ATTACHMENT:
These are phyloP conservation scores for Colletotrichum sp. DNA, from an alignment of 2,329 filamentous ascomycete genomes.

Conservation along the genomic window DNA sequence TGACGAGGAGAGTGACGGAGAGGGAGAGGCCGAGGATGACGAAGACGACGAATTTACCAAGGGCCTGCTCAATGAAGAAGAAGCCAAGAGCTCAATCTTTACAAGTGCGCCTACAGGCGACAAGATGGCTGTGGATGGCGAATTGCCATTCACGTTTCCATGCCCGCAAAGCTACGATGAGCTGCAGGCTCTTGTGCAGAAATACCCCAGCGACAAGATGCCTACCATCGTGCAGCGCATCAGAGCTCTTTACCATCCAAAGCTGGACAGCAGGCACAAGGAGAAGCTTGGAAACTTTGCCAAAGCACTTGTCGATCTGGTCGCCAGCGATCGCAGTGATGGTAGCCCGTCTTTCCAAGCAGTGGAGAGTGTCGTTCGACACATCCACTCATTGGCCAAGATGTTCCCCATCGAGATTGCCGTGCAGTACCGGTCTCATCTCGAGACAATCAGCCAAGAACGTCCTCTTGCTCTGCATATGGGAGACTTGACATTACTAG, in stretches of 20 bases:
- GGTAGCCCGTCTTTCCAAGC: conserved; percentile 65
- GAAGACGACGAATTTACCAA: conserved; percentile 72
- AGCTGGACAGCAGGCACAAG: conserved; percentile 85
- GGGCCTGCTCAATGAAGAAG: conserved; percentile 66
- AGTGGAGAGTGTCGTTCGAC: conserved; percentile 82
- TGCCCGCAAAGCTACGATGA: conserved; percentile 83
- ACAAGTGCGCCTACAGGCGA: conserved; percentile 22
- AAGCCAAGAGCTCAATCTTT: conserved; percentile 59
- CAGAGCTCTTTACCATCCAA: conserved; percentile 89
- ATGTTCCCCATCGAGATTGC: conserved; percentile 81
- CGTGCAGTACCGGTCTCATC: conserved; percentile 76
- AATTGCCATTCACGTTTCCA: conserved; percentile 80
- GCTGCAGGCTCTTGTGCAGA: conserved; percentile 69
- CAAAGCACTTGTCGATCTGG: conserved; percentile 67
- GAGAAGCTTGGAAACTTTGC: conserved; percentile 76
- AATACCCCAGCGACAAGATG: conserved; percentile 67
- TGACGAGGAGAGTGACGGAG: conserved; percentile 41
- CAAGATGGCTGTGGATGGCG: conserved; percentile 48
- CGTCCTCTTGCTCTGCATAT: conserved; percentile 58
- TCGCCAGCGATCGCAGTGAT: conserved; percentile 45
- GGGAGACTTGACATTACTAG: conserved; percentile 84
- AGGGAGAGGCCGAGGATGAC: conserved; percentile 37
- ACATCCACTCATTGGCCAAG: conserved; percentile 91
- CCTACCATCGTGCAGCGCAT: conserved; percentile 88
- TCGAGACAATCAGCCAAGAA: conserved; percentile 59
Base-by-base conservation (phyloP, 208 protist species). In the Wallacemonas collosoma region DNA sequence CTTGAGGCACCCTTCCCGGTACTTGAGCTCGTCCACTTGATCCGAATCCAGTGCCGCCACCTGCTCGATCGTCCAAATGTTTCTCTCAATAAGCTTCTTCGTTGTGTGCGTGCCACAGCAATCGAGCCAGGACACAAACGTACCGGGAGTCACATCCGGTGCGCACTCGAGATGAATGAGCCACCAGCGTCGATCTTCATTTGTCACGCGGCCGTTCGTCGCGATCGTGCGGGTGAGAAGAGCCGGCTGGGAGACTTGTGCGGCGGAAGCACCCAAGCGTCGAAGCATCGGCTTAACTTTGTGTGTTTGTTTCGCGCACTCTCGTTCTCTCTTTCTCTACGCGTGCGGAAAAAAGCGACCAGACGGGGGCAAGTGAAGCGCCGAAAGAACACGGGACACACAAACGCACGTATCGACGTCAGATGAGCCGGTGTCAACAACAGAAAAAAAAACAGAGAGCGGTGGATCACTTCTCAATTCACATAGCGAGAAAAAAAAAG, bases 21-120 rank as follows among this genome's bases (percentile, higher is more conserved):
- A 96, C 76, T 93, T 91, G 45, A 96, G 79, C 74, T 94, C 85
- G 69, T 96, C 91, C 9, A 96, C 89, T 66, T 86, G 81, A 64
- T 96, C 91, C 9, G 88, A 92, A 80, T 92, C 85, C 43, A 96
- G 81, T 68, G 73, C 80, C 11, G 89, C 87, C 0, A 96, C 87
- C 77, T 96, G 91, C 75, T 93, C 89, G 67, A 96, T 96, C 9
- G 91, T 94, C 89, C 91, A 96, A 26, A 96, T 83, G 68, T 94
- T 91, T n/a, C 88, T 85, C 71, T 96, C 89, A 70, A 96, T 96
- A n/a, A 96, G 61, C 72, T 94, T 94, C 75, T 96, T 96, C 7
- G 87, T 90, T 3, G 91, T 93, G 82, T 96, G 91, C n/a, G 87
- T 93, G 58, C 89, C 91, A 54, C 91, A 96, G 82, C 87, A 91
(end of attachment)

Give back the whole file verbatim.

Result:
These are phyloP conservation scores for Colletotrichum sp. DNA, from an alignment of 2,329 filamentous ascomycete genomes.

Conservation along the genomic window DNA sequence TGACGAGGAGAGTGACGGAGAGGGAGAGGCCGAGGATGACGAAGACGACGAATTTACCAAGGGCCTGCTCAATGAAGAAGAAGCCAAGAGCTCAATCTTTACAAGTGCGCCTACAGGCGACAAGATGGCTGTGGATGGCGAATTGCCATTCACGTTTCCATGCCCGCAAAGCTACGATGAGCTGCAGGCTCTTGTGCAGAAATACCCCAGCGACAAGATGCCTACCATCGTGCAGCGCATCAGAGCTCTTTACCATCCAAAGCTGGACAGCAGGCACAAGGAGAAGCTTGGAAACTTTGCCAAAGCACTTGTCGATCTGGTCGCCAGCGATCGCAGTGATGGTAGCCCGTCTTTCCAAGCAGTGGAGAGTGTCGTTCGACACATCCACTCATTGGCCAAGATGTTCCCCATCGAGATTGCCGTGCAGTACCGGTCTCATCTCGAGACAATCAGCCAAGAACGTCCTCTTGCTCTGCATATGGGAGACTTGACATTACTAG, in stretches of 20 bases:
- GGTAGCCCGTCTTTCCAAGC: conserved; percentile 65
- GAAGACGACGAATTTACCAA: conserved; percentile 72
- AGCTGGACAGCAGGCACAAG: conserved; percentile 85
- GGGCCTGCTCAATGAAGAAG: conserved; percentile 66
- AGTGGAGAGTGTCGTTCGAC: conserved; percentile 82
- TGCCCGCAAAGCTACGATGA: conserved; percentile 83
- ACAAGTGCGCCTACAGGCGA: conserved; percentile 22
- AAGCCAAGAGCTCAATCTTT: conserved; percentile 59
- CAGAGCTCTTTACCATCCAA: conserved; percentile 89
- ATGTTCCCCATCGAGATTGC: conserved; percentile 81
- CGTGCAGTACCGGTCTCATC: conserved; percentile 76
- AATTGCCATTCACGTTTCCA: conserved; percentile 80
- GCTGCAGGCTCTTGTGCAGA: conserved; percentile 69
- CAAAGCACTTGTCGATCTGG: conserved; percentile 67
- GAGAAGCTTGGAAACTTTGC: conserved; percentile 76
- AATACCCCAGCGACAAGATG: conserved; percentile 67
- TGACGAGGAGAGTGACGGAG: conserved; percentile 41
- CAAGATGGCTGTGGATGGCG: conserved; percentile 48
- CGTCCTCTTGCTCTGCATAT: conserved; percentile 58
- TCGCCAGCGATCGCAGTGAT: conserved; percentile 45
- GGGAGACTTGACATTACTAG: conserved; percentile 84
- AGGGAGAGGCCGAGGATGAC: conserved; percentile 37
- ACATCCACTCATTGGCCAAG: conserved; percentile 91
- CCTACCATCGTGCAGCGCAT: conserved; percentile 88
- TCGAGACAATCAGCCAAGAA: conserved; percentile 59
Base-by-base conservation (phyloP, 208 protist species). In the Wallacemonas collosoma region DNA sequence CTTGAGGCACCCTTCCCGGTACTTGAGCTCGTCCACTTGATCCGAATCCAGTGCCGCCACCTGCTCGATCGTCCAAATGTTTCTCTCAATAAGCTTCTTCGTTGTGTGCGTGCCACAGCAATCGAGCCAGGACACAAACGTACCGGGAGTCACATCCGGTGCGCACTCGAGATGAATGAGCCACCAGCGTCGATCTTCATTTGTCACGCGGCCGTTCGTCGCGATCGTGCGGGTGAGAAGAGCCGGCTGGGAGACTTGTGCGGCGGAAGCACCCAAGCGTCGAAGCATCGGCTTAACTTTGTGTGTTTGTTTCGCGCACTCTCGTTCTCTCTTTCTCTACGCGTGCGGAAAAAAGCGACCAGACGGGGGCAAGTGAAGCGCCGAAAGAACACGGGACACACAAACGCACGTATCGACGTCAGATGAGCCGGTGTCAACAACAGAAAAAAAAACAGAGAGCGGTGGATCACTTCTCAATTCACATAGCGAGAAAAAAAAAG, bases 21-120 rank as follows among this genome's bases (percentile, higher is more conserved):
- A 96, C 76, T 93, T 91, G 45, A 96, G 79, C 74, T 94, C 85
- G 69, T 96, C 91, C 9, A 96, C 89, T 66, T 86, G 81, A 64
- T 96, C 91, C 9, G 88, A 92, A 80, T 92, C 85, C 43, A 96
- G 81, T 68, G 73, C 80, C 11, G 89, C 87, C 0, A 96, C 87
- C 77, T 96, G 91, C 75, T 93, C 89, G 67, A 96, T 96, C 9
- G 91, T 94, C 89, C 91, A 96, A 26, A 96, T 83, G 68, T 94
- T 91, T n/a, C 88, T 85, C 71, T 96, C 89, A 70, A 96, T 96
- A n/a, A 96, G 61, C 72, T 94, T 94, C 75, T 96, T 96, C 7
- G 87, T 90, T 3, G 91, T 93, G 82, T 96, G 91, C n/a, G 87
- T 93, G 58, C 89, C 91, A 54, C 91, A 96, G 82, C 87, A 91